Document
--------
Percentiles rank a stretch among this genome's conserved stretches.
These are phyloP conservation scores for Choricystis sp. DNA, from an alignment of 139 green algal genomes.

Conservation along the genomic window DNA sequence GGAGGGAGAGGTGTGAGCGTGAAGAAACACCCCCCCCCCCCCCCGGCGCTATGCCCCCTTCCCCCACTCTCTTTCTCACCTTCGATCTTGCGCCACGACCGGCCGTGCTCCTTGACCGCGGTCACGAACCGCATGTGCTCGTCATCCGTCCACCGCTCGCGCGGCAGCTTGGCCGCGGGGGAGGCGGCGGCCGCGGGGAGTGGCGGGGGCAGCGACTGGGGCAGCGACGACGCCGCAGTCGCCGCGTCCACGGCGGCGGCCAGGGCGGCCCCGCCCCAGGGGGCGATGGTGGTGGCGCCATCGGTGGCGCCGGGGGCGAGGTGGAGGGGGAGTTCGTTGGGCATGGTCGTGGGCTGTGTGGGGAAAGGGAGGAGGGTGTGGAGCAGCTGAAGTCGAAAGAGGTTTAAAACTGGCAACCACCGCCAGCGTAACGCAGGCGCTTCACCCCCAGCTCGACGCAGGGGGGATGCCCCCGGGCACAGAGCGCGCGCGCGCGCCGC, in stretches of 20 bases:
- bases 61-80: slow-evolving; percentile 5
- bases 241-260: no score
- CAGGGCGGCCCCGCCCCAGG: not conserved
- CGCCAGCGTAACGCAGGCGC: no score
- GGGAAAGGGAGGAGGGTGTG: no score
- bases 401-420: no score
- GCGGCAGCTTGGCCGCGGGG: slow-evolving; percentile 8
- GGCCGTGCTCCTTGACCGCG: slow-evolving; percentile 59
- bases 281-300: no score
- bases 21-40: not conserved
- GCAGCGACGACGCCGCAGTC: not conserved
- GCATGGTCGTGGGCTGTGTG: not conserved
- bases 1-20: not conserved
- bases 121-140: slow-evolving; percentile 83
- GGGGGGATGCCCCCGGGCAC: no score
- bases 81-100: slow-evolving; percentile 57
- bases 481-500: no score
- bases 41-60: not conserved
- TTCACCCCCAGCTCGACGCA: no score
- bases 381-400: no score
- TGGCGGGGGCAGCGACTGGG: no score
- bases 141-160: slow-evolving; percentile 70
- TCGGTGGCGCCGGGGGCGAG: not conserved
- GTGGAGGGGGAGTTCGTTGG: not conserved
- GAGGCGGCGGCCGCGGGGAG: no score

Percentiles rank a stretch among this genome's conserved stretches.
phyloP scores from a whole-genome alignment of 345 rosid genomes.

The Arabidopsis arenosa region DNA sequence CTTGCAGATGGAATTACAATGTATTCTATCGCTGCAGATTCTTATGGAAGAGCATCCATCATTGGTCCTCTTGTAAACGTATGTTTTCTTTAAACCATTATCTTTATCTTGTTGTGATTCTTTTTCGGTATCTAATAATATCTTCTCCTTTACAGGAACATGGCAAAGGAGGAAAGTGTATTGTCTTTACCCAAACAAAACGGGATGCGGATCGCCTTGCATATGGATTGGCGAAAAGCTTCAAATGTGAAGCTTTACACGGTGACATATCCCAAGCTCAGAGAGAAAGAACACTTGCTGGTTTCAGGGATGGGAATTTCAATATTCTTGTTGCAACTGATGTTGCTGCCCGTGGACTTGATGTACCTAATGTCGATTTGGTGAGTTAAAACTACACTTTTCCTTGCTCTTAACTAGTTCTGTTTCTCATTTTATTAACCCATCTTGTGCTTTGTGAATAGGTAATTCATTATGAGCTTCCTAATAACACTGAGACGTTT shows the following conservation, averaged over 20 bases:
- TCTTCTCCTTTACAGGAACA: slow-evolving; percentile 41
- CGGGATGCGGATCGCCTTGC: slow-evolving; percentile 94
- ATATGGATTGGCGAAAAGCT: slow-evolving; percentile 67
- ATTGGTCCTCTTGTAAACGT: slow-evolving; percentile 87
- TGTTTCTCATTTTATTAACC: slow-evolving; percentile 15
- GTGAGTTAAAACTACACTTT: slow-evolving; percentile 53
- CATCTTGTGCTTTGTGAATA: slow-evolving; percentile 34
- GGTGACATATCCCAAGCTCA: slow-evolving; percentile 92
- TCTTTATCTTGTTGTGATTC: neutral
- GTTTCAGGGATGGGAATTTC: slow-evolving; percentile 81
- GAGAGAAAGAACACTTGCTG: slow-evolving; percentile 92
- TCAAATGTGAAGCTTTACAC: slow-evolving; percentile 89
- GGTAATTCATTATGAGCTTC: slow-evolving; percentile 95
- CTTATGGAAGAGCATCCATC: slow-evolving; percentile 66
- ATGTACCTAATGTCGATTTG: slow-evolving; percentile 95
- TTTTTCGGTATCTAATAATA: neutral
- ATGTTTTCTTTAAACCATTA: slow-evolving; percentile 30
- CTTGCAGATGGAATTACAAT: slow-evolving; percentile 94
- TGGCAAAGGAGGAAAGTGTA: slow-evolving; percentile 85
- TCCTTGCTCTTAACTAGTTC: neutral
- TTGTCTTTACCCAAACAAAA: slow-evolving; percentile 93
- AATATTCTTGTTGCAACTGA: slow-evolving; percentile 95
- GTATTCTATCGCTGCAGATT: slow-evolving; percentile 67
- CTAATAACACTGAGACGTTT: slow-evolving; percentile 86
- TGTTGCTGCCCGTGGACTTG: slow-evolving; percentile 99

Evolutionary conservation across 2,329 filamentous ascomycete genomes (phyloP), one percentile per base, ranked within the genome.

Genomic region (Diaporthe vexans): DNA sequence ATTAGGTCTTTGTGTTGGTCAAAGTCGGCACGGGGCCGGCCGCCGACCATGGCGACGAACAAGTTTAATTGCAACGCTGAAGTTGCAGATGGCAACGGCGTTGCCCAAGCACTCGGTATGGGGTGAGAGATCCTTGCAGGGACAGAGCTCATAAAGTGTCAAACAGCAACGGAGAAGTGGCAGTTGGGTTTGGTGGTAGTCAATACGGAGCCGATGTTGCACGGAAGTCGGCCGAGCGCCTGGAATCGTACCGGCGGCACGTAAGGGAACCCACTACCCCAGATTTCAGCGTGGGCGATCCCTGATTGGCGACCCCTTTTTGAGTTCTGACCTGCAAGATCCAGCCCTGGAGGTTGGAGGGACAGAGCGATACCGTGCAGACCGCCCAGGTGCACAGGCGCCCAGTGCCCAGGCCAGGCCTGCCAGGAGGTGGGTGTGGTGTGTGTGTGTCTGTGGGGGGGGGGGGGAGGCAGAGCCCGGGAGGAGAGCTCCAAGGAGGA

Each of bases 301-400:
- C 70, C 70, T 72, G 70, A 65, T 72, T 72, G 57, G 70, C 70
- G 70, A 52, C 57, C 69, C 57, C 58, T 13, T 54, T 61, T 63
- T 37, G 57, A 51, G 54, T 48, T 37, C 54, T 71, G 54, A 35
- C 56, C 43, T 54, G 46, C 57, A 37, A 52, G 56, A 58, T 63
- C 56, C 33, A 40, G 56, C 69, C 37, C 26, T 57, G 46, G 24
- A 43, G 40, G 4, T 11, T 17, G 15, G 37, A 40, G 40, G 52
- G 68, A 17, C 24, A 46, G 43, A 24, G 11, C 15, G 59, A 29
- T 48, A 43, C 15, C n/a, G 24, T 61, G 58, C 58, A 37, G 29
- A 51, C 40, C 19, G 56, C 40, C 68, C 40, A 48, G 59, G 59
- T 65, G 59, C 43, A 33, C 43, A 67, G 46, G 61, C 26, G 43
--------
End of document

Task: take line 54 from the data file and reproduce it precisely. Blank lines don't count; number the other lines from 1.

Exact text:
- GTATTCTATCGCTGCAGATT: slow-evolving; percentile 67